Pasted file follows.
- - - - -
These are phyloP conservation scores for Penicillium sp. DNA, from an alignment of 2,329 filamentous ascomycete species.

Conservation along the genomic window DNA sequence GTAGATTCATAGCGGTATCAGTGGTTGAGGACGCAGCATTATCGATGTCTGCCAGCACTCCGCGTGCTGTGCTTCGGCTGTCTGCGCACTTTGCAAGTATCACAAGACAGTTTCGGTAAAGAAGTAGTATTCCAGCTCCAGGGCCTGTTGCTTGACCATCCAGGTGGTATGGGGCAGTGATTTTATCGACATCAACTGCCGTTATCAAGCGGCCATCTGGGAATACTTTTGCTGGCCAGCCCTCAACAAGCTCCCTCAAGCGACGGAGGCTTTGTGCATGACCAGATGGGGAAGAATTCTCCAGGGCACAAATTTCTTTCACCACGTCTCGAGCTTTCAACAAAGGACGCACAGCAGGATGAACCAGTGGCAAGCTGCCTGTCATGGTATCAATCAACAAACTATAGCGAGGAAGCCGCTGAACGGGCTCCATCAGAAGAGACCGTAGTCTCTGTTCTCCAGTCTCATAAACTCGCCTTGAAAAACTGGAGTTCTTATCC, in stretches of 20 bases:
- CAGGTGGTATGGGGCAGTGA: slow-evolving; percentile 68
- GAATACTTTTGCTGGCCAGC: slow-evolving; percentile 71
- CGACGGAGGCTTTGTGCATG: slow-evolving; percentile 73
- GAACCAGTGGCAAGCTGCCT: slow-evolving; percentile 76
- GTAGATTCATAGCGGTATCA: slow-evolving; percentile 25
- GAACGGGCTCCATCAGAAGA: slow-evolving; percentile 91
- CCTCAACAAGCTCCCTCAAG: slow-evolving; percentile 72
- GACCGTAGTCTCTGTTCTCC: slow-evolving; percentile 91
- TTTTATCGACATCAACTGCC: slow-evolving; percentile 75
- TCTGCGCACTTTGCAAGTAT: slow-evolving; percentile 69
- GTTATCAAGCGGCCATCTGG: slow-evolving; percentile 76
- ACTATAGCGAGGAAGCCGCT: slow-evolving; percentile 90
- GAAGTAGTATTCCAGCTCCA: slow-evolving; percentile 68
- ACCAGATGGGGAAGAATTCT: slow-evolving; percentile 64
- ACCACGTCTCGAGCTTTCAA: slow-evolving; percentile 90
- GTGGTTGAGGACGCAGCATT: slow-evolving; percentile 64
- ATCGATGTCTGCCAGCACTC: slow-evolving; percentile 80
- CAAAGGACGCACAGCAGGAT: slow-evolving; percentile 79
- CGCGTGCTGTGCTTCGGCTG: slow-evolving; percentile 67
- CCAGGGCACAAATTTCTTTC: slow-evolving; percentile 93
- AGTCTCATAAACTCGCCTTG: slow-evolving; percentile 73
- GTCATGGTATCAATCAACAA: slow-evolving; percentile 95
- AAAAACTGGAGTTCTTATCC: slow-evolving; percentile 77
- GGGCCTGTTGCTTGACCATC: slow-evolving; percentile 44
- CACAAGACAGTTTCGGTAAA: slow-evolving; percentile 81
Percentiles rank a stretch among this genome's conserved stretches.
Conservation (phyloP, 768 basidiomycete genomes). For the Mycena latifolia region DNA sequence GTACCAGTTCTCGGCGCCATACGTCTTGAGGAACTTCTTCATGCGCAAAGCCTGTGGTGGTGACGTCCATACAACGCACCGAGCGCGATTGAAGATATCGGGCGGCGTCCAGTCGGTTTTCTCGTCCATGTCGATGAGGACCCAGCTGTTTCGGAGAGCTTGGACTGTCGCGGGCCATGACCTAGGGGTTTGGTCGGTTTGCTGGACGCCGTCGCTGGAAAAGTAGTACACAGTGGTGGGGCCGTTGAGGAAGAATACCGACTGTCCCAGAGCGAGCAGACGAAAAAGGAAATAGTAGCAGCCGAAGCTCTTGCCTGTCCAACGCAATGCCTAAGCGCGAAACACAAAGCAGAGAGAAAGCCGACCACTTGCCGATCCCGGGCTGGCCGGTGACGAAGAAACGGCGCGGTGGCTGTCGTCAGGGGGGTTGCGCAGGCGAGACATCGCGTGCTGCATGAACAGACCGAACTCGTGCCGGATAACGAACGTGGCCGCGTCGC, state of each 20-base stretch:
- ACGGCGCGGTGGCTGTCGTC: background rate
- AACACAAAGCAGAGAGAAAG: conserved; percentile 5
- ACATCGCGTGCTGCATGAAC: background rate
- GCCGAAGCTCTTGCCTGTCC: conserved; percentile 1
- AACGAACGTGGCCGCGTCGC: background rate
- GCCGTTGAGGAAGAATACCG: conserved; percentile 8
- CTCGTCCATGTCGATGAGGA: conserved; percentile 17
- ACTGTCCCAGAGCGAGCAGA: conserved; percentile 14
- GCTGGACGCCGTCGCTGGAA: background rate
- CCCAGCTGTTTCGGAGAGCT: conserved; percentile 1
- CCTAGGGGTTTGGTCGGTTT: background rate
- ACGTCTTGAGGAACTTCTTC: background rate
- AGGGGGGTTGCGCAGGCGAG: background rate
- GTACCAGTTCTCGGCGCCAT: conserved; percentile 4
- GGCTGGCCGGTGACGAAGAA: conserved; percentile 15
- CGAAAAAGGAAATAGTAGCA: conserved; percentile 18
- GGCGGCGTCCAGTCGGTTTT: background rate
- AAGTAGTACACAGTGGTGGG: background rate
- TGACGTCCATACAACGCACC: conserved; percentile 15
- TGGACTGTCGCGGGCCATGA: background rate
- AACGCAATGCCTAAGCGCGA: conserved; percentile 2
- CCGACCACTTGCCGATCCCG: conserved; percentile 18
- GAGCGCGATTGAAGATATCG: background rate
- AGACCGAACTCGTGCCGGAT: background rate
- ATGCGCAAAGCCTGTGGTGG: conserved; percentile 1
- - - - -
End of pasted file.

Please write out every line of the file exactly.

These are phyloP conservation scores for Penicillium sp. DNA, from an alignment of 2,329 filamentous ascomycete species.

Conservation along the genomic window DNA sequence GTAGATTCATAGCGGTATCAGTGGTTGAGGACGCAGCATTATCGATGTCTGCCAGCACTCCGCGTGCTGTGCTTCGGCTGTCTGCGCACTTTGCAAGTATCACAAGACAGTTTCGGTAAAGAAGTAGTATTCCAGCTCCAGGGCCTGTTGCTTGACCATCCAGGTGGTATGGGGCAGTGATTTTATCGACATCAACTGCCGTTATCAAGCGGCCATCTGGGAATACTTTTGCTGGCCAGCCCTCAACAAGCTCCCTCAAGCGACGGAGGCTTTGTGCATGACCAGATGGGGAAGAATTCTCCAGGGCACAAATTTCTTTCACCACGTCTCGAGCTTTCAACAAAGGACGCACAGCAGGATGAACCAGTGGCAAGCTGCCTGTCATGGTATCAATCAACAAACTATAGCGAGGAAGCCGCTGAACGGGCTCCATCAGAAGAGACCGTAGTCTCTGTTCTCCAGTCTCATAAACTCGCCTTGAAAAACTGGAGTTCTTATCC, in stretches of 20 bases:
- CAGGTGGTATGGGGCAGTGA: slow-evolving; percentile 68
- GAATACTTTTGCTGGCCAGC: slow-evolving; percentile 71
- CGACGGAGGCTTTGTGCATG: slow-evolving; percentile 73
- GAACCAGTGGCAAGCTGCCT: slow-evolving; percentile 76
- GTAGATTCATAGCGGTATCA: slow-evolving; percentile 25
- GAACGGGCTCCATCAGAAGA: slow-evolving; percentile 91
- CCTCAACAAGCTCCCTCAAG: slow-evolving; percentile 72
- GACCGTAGTCTCTGTTCTCC: slow-evolving; percentile 91
- TTTTATCGACATCAACTGCC: slow-evolving; percentile 75
- TCTGCGCACTTTGCAAGTAT: slow-evolving; percentile 69
- GTTATCAAGCGGCCATCTGG: slow-evolving; percentile 76
- ACTATAGCGAGGAAGCCGCT: slow-evolving; percentile 90
- GAAGTAGTATTCCAGCTCCA: slow-evolving; percentile 68
- ACCAGATGGGGAAGAATTCT: slow-evolving; percentile 64
- ACCACGTCTCGAGCTTTCAA: slow-evolving; percentile 90
- GTGGTTGAGGACGCAGCATT: slow-evolving; percentile 64
- ATCGATGTCTGCCAGCACTC: slow-evolving; percentile 80
- CAAAGGACGCACAGCAGGAT: slow-evolving; percentile 79
- CGCGTGCTGTGCTTCGGCTG: slow-evolving; percentile 67
- CCAGGGCACAAATTTCTTTC: slow-evolving; percentile 93
- AGTCTCATAAACTCGCCTTG: slow-evolving; percentile 73
- GTCATGGTATCAATCAACAA: slow-evolving; percentile 95
- AAAAACTGGAGTTCTTATCC: slow-evolving; percentile 77
- GGGCCTGTTGCTTGACCATC: slow-evolving; percentile 44
- CACAAGACAGTTTCGGTAAA: slow-evolving; percentile 81
Percentiles rank a stretch among this genome's conserved stretches.
Conservation (phyloP, 768 basidiomycete genomes). For the Mycena latifolia region DNA sequence GTACCAGTTCTCGGCGCCATACGTCTTGAGGAACTTCTTCATGCGCAAAGCCTGTGGTGGTGACGTCCATACAACGCACCGAGCGCGATTGAAGATATCGGGCGGCGTCCAGTCGGTTTTCTCGTCCATGTCGATGAGGACCCAGCTGTTTCGGAGAGCTTGGACTGTCGCGGGCCATGACCTAGGGGTTTGGTCGGTTTGCTGGACGCCGTCGCTGGAAAAGTAGTACACAGTGGTGGGGCCGTTGAGGAAGAATACCGACTGTCCCAGAGCGAGCAGACGAAAAAGGAAATAGTAGCAGCCGAAGCTCTTGCCTGTCCAACGCAATGCCTAAGCGCGAAACACAAAGCAGAGAGAAAGCCGACCACTTGCCGATCCCGGGCTGGCCGGTGACGAAGAAACGGCGCGGTGGCTGTCGTCAGGGGGGTTGCGCAGGCGAGACATCGCGTGCTGCATGAACAGACCGAACTCGTGCCGGATAACGAACGTGGCCGCGTCGC, state of each 20-base stretch:
- ACGGCGCGGTGGCTGTCGTC: background rate
- AACACAAAGCAGAGAGAAAG: conserved; percentile 5
- ACATCGCGTGCTGCATGAAC: background rate
- GCCGAAGCTCTTGCCTGTCC: conserved; percentile 1
- AACGAACGTGGCCGCGTCGC: background rate
- GCCGTTGAGGAAGAATACCG: conserved; percentile 8
- CTCGTCCATGTCGATGAGGA: conserved; percentile 17
- ACTGTCCCAGAGCGAGCAGA: conserved; percentile 14
- GCTGGACGCCGTCGCTGGAA: background rate
- CCCAGCTGTTTCGGAGAGCT: conserved; percentile 1
- CCTAGGGGTTTGGTCGGTTT: background rate
- ACGTCTTGAGGAACTTCTTC: background rate
- AGGGGGGTTGCGCAGGCGAG: background rate
- GTACCAGTTCTCGGCGCCAT: conserved; percentile 4
- GGCTGGCCGGTGACGAAGAA: conserved; percentile 15
- CGAAAAAGGAAATAGTAGCA: conserved; percentile 18
- GGCGGCGTCCAGTCGGTTTT: background rate
- AAGTAGTACACAGTGGTGGG: background rate
- TGACGTCCATACAACGCACC: conserved; percentile 15
- TGGACTGTCGCGGGCCATGA: background rate
- AACGCAATGCCTAAGCGCGA: conserved; percentile 2
- CCGACCACTTGCCGATCCCG: conserved; percentile 18
- GAGCGCGATTGAAGATATCG: background rate
- AGACCGAACTCGTGCCGGAT: background rate
- ATGCGCAAAGCCTGTGGTGG: conserved; percentile 1